Normally one would "roll" the new tub into the alcove, which will require more tile removal that what you have done there.

    If that is going to be a tub/shower combo, it would be strongly recommended to tear out the existing tile walls and re-build a proper waterproof system. What is there now is going to continue to mold/rot and your new tub is going to be a wasted effort.
    Even if there will be no shower, the bottom foot of the wall above the tub should be properly waterproofed to prevent problems down the road.

    There is a lot of information here on the options for properly waterproofing a shower system.

  4. #4
    DIY Member Fumisan's Avatar
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    Default

    HJ - Thanks for the advice. I guess one of the things I am wondering is should I install a ledger board into the block/plaster wall?

    When I pull the existing tub out, I'll obviously see if there was a ledger board or not, but I am not comfortable just following what the previous installer did. The whole house has been put together by that mouse with big ears.

    Anyway, I thought I saw somewhere a tub installed through the wall. I was thinking it might be easier to do it that way which will require cutting a stud and some drywall and fixing same. We already have to paint the adjacent rooms, so it wouldn't be going too much out of our way and might be easier than removing the toilet and vanity (which we are planning to do, but hoping to do those later as they are being used). Also, the 300+ pound CI tub would slide in rather than having to be rotated, hitting the block/plaster wall and sliding down into place. But, maybe I am missing something here. Comments?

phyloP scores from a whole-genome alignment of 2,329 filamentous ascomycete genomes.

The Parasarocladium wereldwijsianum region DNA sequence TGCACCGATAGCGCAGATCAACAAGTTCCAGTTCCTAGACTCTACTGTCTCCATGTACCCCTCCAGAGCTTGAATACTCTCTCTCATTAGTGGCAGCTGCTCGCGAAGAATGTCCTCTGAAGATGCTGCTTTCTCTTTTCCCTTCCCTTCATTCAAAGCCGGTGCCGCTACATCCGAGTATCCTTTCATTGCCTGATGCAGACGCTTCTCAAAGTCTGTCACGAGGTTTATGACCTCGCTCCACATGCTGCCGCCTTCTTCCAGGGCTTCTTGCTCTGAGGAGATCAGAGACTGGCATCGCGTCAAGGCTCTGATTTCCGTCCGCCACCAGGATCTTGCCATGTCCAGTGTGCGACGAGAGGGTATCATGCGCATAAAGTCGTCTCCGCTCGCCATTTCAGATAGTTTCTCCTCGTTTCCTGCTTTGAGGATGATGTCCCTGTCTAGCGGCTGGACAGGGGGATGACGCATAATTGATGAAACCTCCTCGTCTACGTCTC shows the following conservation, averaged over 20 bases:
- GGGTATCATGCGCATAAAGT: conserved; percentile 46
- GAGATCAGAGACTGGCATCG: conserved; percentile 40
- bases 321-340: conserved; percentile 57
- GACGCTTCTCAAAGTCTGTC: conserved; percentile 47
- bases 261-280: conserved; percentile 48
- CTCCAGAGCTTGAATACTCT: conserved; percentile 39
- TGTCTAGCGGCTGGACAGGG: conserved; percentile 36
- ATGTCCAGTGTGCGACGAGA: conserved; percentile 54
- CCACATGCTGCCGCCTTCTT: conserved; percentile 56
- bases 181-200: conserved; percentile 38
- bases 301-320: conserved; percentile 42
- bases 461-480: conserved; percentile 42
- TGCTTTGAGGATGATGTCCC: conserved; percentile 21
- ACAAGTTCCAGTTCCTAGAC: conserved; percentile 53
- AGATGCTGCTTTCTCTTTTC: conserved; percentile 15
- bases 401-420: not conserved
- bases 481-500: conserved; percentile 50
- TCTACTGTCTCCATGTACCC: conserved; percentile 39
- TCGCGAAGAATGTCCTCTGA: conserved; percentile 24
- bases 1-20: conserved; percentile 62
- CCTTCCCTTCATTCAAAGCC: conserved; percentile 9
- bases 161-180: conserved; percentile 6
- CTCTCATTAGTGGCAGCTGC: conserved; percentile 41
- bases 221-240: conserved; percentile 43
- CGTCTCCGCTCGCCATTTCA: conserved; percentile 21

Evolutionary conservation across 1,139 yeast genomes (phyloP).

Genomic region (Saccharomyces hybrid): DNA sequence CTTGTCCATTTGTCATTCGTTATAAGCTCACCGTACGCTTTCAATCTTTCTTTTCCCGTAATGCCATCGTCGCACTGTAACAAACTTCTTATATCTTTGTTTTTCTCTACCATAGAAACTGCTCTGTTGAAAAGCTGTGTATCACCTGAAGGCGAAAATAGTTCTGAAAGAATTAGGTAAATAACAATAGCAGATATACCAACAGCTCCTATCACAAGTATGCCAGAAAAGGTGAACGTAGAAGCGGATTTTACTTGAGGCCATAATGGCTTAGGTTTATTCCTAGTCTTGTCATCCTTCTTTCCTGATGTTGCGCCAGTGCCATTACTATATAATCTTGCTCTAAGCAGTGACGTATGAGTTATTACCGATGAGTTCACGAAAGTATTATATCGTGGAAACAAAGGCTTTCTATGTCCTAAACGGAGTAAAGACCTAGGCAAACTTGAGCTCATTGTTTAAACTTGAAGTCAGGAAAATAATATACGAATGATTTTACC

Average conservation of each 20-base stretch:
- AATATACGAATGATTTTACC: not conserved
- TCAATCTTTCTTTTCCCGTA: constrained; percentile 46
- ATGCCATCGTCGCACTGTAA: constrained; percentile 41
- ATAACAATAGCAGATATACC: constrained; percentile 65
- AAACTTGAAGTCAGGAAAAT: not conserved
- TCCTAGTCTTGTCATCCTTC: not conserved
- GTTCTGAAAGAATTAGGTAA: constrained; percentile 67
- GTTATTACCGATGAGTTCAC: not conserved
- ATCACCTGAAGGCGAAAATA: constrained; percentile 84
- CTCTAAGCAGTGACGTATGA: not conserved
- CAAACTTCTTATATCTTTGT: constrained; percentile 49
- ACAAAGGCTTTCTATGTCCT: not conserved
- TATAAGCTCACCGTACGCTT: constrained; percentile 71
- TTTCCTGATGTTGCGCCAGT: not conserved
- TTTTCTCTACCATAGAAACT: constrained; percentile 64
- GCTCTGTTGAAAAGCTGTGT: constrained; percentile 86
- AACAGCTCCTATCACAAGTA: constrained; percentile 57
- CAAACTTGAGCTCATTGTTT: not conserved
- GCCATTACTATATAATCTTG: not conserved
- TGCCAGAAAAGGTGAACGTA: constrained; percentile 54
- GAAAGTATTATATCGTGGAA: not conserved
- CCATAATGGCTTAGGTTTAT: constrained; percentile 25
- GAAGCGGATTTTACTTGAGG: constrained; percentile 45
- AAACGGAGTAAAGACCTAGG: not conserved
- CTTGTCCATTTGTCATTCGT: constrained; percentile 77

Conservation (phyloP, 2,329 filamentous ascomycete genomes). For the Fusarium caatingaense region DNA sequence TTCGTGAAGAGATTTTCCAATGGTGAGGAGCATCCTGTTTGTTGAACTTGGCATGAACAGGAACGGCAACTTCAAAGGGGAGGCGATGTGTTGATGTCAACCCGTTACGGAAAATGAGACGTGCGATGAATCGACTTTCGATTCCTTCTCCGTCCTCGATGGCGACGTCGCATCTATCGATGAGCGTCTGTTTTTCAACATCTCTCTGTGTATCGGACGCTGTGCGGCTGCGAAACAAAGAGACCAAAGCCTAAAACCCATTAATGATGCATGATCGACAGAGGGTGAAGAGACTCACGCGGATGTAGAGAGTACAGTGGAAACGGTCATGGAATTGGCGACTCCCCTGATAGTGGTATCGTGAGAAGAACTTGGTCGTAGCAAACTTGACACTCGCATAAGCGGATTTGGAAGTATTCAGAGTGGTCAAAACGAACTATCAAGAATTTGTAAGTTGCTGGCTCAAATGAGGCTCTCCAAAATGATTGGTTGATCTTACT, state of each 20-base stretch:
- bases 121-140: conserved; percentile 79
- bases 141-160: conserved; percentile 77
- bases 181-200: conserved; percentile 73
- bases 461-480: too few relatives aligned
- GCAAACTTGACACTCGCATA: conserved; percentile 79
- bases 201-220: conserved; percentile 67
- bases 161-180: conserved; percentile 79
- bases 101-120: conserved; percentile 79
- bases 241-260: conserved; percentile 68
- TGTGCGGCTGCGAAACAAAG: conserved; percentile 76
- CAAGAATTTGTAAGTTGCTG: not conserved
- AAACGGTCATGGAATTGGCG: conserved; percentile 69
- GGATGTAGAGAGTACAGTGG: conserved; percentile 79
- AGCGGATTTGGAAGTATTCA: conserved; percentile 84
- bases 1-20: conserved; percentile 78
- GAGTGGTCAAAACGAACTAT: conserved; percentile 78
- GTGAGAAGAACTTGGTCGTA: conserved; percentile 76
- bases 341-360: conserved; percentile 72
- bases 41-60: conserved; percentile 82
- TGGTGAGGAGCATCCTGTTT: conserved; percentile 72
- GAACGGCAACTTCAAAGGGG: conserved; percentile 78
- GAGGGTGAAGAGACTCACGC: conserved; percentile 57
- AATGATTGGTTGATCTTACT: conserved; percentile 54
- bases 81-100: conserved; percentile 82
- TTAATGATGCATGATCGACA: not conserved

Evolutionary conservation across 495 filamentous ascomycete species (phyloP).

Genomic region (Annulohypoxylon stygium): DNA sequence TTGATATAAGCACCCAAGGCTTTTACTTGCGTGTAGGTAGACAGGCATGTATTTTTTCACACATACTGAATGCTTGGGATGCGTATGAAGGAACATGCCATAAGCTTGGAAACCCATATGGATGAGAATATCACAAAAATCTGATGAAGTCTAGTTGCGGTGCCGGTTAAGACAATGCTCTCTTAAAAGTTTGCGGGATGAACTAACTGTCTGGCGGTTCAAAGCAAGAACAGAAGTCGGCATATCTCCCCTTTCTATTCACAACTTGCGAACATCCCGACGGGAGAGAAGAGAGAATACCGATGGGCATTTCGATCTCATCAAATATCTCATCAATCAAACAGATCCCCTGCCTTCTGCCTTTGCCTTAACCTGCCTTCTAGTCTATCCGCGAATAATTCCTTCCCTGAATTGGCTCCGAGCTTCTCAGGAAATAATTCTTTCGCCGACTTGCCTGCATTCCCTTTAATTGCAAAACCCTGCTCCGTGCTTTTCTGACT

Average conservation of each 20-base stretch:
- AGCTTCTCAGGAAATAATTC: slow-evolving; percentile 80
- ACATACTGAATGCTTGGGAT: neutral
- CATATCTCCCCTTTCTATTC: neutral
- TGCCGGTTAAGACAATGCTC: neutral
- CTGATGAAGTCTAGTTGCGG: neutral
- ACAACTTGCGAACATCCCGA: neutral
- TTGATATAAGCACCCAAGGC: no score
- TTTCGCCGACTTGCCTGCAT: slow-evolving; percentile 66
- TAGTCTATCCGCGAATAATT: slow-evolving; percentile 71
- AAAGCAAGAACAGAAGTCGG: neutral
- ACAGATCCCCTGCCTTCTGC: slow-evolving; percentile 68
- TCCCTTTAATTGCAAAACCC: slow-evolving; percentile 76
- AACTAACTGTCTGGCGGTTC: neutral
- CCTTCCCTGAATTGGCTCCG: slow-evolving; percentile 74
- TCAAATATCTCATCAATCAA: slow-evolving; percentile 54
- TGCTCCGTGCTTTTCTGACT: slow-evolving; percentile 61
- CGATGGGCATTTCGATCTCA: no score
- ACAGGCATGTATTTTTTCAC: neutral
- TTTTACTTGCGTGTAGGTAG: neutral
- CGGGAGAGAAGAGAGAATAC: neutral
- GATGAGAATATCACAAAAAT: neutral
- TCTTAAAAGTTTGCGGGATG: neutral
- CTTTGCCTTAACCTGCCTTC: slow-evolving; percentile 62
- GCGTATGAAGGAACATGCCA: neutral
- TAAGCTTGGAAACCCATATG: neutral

cacher-chick - Thank you for your advice. I gathered from various posts that most people "roll" the tub into place, but everywhere I've seen that described involves studs on the back wall instead of block/plaster like we have. So, I guess that's why I was wondering if procedures would change in this instance and given that we have the vanity and toilet still there.

    We are planning a tub/shower combo similar to what exists now. My instinct was to rip the existing tile walls out, waterproof and re-tile with a new style. Thank you for confirming my hunch. I was just wanting to make sure that I wasn't acting in a rash manner only to regret it later. I guess I was also trying to save some bucks with all the other projects we have to do.